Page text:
Using a decolonisation lens and engaging Black Indigenous and Other People of Colour (BIPOC) perspectives and lived experiences of oppression, the research project aims to rethink how the environmental and conservation sector can foster more equitable, inclusive, and sustainable approaches to conservation while recognising how the historical legacies and colonial practices of conservation work continue in the present today.
It is the first time a pilot project of this kind (expert facilitation, residential, renumeration of time, option for participants to be named collaborators in published outputs and therapeutic support) has been developed where BIPOC conservation experts have come together to re-imagine what the sector could become when there is an active reimagining of decoupling historical systems of oppression and power to address the environmental climate crisis.
The research objectives encompass a range of interconnected goals. We proposed the network have full autonomy on defining the objectives collaboratively, however, the research team identified three key objectives:
Advancing social sciences to address climate and environmental challenges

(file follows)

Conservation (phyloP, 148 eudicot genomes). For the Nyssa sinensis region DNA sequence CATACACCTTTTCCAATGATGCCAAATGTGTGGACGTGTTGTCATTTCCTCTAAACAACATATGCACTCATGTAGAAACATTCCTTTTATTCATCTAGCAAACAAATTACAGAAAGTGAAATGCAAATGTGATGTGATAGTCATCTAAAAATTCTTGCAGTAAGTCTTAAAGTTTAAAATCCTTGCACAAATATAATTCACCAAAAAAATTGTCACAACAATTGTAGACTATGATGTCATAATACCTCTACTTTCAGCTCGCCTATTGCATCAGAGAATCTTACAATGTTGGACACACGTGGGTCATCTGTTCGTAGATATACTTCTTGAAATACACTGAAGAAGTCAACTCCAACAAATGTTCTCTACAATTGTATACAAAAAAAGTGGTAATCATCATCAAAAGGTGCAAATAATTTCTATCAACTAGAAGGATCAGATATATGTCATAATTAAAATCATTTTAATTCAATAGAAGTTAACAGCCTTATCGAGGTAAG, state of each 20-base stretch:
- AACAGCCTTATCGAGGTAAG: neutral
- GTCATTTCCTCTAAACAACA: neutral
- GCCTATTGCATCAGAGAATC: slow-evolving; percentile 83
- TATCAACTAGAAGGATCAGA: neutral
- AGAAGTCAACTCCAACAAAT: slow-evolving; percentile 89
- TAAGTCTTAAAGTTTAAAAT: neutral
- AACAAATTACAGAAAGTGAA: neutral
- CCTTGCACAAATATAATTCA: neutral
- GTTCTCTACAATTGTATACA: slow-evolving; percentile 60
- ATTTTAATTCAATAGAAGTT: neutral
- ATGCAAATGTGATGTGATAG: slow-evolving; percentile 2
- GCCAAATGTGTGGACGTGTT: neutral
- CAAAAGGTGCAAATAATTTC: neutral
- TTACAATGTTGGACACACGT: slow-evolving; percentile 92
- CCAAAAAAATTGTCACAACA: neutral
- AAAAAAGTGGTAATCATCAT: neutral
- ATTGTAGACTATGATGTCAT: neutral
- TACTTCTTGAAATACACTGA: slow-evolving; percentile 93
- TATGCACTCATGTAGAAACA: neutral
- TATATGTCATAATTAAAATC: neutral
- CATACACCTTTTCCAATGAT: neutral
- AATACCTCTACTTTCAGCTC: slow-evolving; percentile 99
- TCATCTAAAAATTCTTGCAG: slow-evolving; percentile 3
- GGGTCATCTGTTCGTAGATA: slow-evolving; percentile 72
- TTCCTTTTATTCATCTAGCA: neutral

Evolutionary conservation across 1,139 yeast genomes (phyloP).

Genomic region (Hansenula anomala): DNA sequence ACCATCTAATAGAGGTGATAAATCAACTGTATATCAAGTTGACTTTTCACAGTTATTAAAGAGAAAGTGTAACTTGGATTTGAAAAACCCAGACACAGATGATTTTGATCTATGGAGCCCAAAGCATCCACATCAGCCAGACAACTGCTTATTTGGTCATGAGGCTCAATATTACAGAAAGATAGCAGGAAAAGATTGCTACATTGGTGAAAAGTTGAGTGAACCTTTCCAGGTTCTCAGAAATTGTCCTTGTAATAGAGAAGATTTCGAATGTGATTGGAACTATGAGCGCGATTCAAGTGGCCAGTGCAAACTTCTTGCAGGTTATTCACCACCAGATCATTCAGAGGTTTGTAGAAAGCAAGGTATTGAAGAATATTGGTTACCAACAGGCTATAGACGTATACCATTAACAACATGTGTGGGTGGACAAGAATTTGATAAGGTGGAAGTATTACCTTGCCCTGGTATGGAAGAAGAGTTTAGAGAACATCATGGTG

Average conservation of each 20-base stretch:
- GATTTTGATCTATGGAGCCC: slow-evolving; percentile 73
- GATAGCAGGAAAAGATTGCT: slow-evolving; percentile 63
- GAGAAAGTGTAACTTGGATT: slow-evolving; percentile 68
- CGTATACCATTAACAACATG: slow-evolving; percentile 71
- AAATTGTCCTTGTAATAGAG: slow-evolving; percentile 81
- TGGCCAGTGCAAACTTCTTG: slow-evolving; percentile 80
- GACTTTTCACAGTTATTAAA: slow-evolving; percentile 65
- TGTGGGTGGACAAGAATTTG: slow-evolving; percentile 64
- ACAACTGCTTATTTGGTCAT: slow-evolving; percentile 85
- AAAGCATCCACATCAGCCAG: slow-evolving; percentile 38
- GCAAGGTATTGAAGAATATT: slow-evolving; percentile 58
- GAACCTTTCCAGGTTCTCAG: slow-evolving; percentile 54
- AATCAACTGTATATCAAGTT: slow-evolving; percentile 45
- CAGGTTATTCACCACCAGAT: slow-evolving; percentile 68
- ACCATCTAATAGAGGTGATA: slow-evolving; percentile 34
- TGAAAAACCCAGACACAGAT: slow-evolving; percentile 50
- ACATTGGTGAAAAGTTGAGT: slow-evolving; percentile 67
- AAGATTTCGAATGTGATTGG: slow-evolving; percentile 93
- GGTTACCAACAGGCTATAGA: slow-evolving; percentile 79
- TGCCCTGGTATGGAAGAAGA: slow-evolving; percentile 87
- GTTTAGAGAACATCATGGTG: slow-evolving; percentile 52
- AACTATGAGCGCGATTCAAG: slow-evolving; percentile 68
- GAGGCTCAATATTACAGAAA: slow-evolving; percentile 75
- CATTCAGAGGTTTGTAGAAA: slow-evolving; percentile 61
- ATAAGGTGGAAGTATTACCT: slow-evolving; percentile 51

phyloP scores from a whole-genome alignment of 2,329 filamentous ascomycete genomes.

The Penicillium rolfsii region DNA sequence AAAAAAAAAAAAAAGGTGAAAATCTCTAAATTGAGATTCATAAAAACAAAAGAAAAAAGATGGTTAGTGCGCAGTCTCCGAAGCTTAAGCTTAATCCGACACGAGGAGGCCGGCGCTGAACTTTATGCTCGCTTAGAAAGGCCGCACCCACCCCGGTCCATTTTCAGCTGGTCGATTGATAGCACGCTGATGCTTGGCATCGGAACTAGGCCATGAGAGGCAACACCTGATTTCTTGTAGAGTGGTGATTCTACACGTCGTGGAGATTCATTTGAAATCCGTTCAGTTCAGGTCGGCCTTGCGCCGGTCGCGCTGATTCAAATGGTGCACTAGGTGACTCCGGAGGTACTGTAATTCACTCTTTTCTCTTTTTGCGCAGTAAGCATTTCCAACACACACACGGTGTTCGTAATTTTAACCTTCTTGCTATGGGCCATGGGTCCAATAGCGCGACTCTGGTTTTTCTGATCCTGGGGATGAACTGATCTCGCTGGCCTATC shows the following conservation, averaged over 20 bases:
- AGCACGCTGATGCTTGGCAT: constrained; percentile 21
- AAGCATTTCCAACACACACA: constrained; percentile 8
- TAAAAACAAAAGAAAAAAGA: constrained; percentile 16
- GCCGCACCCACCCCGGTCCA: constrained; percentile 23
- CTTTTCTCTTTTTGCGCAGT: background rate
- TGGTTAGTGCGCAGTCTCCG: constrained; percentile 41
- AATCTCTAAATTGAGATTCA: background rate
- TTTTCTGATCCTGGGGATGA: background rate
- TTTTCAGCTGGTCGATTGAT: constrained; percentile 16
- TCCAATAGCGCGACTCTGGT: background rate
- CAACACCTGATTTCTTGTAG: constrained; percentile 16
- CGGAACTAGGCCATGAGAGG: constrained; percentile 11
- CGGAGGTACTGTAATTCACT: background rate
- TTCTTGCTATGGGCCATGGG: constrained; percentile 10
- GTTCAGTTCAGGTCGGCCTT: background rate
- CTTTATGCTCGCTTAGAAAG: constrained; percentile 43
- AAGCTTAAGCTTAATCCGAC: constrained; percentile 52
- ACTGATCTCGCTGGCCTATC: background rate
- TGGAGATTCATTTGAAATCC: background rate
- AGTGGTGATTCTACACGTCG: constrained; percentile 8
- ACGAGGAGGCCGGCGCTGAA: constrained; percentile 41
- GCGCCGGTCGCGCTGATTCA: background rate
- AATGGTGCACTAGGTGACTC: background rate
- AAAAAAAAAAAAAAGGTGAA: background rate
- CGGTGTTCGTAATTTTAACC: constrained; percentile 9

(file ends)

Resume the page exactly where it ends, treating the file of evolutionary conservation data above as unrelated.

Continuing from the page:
Central to this project is utilising the expertise from the PI (Jaya) and Co-I (Megha) who are both social scientists. The social sciences offer the theoretical frameworks to challenge and understand dominant paradigms (like oppression, power and colonial history), and incorporate diverse perspectives by recentering the voices of marginalised communities, and by promoting equitable and inclusive approaches to research and policy.
The project will demonstrate the value in understanding the social dimensions of climate change and environmental issues to create transformative change that we see as necessary to address the climate and environmental challenges in the UK.
We have used a decolonising research approach to confront historical injustices, amplify marginalised voices, challenge power structures, promote knowledge pluralism, foster environmental justice. The research also draws on the principles of Community of Practice (CoP) which fosters a collaborative and supportive environment. We have embedded Community of Care within the foundation of this pilot project as we see value in building a supportive and compassionate community where all of the members will collectively take responsibility for each other’s well-being and create a sense of belonging and emotional safety.
September to October: submit ethics application, residential planning, participant recruitment, facilitation and therapist.
November: deliver residential.
January 2024: Complete data analysis
February to March: Share outputs and complete funding report